The Truth About Face Masks
Published Jan 28, 2012
Face masks are an excellent way to maintain beautiful skin, but deciding which one to use—or forking over your savings to get a facial—can often stop you from investing in one. However, these treatments are excellent at clearing our pores, cleansing, detoxifying, and hydrating our skin. But which one should you be using? We spoke with Frankie Paige, founder of the Francesca Paige Skin spa in Los Angeles, and New York City-based aesthetician Andrea DeSimone, to find out how you can achieve the best at-home facial.
Regardless of what type of mask you’re using, there are a few essential steps that everyone should follow. Always steam your face over a cup of hot water or press a hot wash cloth to your face before beginning a mask. “The heat works to soften the debris in your pores and clean your skin,” explains Andrea. Just as important? For true professional results, follow up your detoxifying or purifying mask with a second, moisturizing mask, as all skin types need to be calmed and re-hydrated. Another tip? “Take your mask down to your décolletage!,” suggests Frankie. “Your neck is just as important as your face and needs proper care.”
“A hydrating mask is the only one people with dry or sensitive skin should apply," says Frankie. Opt for a cream formula (rather than a clay or exfoliating mask) to replenish your skin's hydration. You want to rejuvenate and protect your skin rather than dry it out or inflame it with too much scrubbing. "A DIY recipe of Greek yogurt and a teaspoon of honey is fantastic for dry skin," adds Andrea. Yogurt also contains enzymes, so it works to get rid of any flaky dead skin. The soothing remedy will also help to maintain your skin’s natural oils.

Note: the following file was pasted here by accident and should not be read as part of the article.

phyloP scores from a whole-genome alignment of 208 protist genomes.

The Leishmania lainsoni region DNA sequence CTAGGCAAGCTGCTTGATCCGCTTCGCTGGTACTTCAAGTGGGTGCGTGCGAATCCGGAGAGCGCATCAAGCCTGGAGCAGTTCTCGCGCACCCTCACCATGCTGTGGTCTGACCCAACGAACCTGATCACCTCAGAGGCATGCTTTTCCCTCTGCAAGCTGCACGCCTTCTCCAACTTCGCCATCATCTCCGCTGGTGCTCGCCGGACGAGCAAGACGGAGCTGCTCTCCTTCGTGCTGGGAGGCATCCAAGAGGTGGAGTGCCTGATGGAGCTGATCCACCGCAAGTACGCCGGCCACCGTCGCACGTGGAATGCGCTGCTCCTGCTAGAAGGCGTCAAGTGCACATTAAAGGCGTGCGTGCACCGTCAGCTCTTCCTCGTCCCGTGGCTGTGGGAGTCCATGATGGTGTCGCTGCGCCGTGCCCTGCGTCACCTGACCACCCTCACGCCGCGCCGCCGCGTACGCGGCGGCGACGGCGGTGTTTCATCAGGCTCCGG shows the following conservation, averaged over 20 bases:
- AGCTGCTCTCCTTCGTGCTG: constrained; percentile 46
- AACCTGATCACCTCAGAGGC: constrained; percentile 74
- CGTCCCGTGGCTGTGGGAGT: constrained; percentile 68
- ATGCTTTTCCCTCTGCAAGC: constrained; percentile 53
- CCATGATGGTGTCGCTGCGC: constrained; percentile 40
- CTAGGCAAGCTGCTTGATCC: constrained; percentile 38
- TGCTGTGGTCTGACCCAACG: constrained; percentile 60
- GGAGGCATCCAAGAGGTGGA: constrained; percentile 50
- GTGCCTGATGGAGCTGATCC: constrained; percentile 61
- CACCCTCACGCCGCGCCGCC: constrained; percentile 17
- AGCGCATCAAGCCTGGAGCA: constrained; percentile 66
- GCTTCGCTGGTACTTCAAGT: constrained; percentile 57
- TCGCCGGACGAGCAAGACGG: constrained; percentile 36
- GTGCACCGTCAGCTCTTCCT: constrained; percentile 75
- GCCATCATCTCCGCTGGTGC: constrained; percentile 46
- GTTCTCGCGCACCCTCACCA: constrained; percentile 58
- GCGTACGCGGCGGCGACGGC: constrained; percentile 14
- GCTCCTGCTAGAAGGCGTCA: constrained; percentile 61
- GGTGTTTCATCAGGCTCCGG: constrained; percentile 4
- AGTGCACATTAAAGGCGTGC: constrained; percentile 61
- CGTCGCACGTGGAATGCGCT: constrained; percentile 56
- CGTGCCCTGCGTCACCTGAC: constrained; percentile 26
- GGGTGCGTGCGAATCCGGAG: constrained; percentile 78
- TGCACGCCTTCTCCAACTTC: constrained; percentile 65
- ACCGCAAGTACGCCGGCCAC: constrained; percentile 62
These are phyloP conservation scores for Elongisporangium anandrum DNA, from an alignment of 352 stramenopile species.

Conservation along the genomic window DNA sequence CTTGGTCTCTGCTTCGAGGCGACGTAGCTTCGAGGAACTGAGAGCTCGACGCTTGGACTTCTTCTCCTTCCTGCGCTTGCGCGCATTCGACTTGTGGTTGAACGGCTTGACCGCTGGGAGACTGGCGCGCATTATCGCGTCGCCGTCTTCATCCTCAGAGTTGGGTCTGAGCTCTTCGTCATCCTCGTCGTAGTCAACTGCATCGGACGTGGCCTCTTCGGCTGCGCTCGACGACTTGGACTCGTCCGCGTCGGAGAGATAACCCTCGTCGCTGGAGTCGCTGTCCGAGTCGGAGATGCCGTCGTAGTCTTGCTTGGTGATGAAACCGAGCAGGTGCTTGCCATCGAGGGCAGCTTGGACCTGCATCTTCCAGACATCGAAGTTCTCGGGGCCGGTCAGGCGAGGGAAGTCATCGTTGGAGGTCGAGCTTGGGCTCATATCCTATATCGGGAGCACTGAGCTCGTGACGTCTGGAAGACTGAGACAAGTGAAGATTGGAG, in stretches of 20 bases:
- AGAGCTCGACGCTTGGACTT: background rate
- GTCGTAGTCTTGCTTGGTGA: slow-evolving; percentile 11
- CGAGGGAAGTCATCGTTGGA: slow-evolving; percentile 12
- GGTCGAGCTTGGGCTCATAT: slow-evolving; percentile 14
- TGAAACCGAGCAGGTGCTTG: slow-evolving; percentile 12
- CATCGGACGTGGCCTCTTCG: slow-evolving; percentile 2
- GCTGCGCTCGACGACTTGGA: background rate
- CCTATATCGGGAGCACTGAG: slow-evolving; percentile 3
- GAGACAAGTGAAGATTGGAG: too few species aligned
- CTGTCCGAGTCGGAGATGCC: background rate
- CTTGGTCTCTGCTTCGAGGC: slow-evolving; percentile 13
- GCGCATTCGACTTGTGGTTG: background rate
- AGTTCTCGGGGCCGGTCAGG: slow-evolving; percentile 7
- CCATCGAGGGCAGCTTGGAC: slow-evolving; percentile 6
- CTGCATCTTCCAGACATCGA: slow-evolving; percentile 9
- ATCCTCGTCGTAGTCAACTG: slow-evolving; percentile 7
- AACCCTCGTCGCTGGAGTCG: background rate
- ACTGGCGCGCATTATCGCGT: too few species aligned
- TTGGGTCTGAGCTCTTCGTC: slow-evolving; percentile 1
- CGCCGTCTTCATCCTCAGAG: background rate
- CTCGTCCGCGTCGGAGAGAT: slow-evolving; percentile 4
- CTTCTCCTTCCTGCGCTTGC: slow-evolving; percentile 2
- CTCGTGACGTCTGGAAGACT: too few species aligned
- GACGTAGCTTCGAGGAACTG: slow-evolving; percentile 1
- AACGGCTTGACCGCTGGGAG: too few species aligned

Beautylish recommends: Yes To Cucumbers Soothing Facial Mask
"Using facial oil as a mask is fantastic for acne-prone or oily skin," says Andrea. Fighting oil with oil will actually re-balance your sebaceous glands and help heal your spots. "It’s extremely important to re-balance the natural oils within your skin," suggests Andrea. “By drying out your face too much your skin will make even more oil to compensate, so you end up with more clogged pores than you had to start with!” However, if you want to deep clean your pores, start with a clay or gel mask. “You can even add oil into a gel mask for double the impact!,” adds Frankie.
Beautylish recommends: Clean & Clear Blackhead Eraser Cleansing Mask
Beauties with oily skin should stick with an exfoliating or clay mask. "A clay mask is perfect for oily skin, as it works to exfoliate and draw impurities out of the skin," says Andrea. The minerals and vitamins will leave your face feeling soft and supple but will dry it out a little, so finish with a hydrating mask to replenish moisture and restore your skin’s balance. Leave both your first and hydrating mask for 10 to 15 minutes, as your skin needs that time to really absorb the ingredients. "You want to re-hydrate your skin and heal it," adds Frankie. "I love a simple hydrating mask of honey and aloe vera. You can leave it on overnight as the mixture won't stain your pillowcase!"
Beautylish recommends: Alba Botanica Natural Even Advanced Deep Sea Facial Mask
Combination skin should be addressed in separate parts. "There can be different skin types all over your face, so treat each area accordingly," says Andrea. "Apply a clay mask to your T-zone if it's oily, and a hydrating mask—like my yogurt concoction—to the rest of your face.” Your skin can also change in the seasons, so you may need to change masks accordingly. "An enzyme mask is perfect for someone with combination skin and is gentle enough to apply all over your face," according to Andrea. "An at-home version is to mash up some pineapple and mix it with yogurt. The natural enzymes in fruits such as pineapple and papaya are excellent at removing dead skin cells.”
Beautylish recommends: Kiehl’s Pineapple Papaya Facial Scrub